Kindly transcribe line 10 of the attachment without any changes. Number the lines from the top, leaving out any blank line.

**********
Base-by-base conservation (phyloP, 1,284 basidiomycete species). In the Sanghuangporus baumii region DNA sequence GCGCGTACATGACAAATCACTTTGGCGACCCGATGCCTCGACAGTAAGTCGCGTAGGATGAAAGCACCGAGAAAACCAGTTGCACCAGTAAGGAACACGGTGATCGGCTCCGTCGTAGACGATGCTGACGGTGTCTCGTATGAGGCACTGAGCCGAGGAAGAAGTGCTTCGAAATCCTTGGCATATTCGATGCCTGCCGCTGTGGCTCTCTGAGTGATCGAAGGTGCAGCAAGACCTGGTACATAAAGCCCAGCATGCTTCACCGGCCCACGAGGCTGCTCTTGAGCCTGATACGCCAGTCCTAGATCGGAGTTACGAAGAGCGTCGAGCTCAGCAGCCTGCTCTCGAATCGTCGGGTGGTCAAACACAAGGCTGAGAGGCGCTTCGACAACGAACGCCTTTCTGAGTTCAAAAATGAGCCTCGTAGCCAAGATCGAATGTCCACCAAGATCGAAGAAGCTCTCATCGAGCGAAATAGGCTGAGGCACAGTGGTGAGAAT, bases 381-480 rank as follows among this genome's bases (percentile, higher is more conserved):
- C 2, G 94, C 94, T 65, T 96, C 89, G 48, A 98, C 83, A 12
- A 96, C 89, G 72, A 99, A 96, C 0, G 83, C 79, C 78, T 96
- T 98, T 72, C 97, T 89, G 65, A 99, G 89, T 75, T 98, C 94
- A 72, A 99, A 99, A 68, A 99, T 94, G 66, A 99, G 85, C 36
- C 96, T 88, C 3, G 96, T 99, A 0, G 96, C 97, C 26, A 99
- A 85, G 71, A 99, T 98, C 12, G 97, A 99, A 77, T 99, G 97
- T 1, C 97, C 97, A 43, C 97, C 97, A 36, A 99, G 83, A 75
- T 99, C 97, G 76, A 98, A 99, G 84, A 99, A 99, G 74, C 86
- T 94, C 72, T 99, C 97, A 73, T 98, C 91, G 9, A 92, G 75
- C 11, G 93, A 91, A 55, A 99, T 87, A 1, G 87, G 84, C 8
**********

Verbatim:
- T 94, C 72, T 99, C 97, A 73, T 98, C 91, G 9, A 92, G 75